A More Perfect Union
George Washington and the Making of the Constitution
By 1787, the union between the states was unraveling. To save the young nation, delegates from 12 states met in Philadelphia and, with George Washington presiding, created a new form of government.
Watch the video A More Perfect Union then test your knowledge of the Constitution
Rising above conflicts between individual states, Washington created an atmosphere that allowed convention members to reach the compromises necessary to create a bold, new government.
The new nation was hanging on by a thread with a weak Articles of Confederation and growing conflicts between the states. Without resolution on these issues the new nation would certainly be in peril.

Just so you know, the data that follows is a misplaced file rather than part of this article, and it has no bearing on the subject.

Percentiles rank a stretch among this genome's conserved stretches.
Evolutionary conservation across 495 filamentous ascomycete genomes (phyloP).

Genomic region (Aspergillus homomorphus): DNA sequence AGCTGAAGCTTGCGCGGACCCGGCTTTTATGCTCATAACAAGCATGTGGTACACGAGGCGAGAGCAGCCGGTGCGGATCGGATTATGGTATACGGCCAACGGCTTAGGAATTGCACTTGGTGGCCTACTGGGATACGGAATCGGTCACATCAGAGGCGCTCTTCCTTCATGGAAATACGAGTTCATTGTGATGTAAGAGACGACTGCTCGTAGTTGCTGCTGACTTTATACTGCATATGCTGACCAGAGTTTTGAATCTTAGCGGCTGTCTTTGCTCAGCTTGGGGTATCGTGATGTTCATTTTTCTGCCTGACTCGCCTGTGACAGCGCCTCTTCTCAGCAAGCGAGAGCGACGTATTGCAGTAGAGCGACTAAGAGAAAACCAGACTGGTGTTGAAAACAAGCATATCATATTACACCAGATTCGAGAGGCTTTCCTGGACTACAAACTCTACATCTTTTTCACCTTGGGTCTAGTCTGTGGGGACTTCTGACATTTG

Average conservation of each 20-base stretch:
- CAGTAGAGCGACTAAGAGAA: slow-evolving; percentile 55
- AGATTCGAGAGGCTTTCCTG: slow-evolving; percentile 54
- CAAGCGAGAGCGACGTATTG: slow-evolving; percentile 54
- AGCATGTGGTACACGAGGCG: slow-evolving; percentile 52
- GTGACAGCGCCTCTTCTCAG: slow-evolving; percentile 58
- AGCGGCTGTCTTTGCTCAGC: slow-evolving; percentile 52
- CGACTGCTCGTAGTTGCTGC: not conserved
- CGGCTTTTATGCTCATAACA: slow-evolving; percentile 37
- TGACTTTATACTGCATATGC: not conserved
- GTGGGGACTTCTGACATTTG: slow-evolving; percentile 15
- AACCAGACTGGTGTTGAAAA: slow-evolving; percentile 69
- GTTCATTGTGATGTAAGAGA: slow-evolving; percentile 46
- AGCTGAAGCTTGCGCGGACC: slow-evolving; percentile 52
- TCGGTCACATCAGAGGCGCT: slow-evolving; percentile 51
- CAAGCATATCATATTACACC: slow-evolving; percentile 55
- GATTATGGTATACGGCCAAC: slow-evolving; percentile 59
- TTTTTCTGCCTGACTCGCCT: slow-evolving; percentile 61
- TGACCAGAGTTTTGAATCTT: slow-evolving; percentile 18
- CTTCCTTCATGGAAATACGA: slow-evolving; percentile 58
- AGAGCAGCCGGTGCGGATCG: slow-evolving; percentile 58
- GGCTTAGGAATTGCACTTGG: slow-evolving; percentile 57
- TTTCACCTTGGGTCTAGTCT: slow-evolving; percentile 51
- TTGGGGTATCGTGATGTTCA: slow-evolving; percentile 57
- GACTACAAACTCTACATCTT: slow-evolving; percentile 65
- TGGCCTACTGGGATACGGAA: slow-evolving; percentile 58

As Washington sat above this group, observing the chaos, there were five other players that had key roles in the creation of the Constitution. Each of these men brought specific ideas about the role of government in the new nation.
George Washington's original copy of the Acts passed at a Congress of the United States of America (New-York, 1789) contains: the Constitution, the Bill of Rights, and a record of acts passed by the first Congress. In the margins of four separate pages, Washington wrote the words "President," "Powers," and "Required," highlighting the responsibilities of his new role.
After being elected the first president of the United States, George Washington had the option to stay president after his first term. CEO and president of Mount Vernon Douglas Bradburn talks about the significance of this decision, why George Washington did it, and how it was a reflection of the newly formed society.
When serving as President of the United States, why did George Washington choose not to end the institution of slavery in American?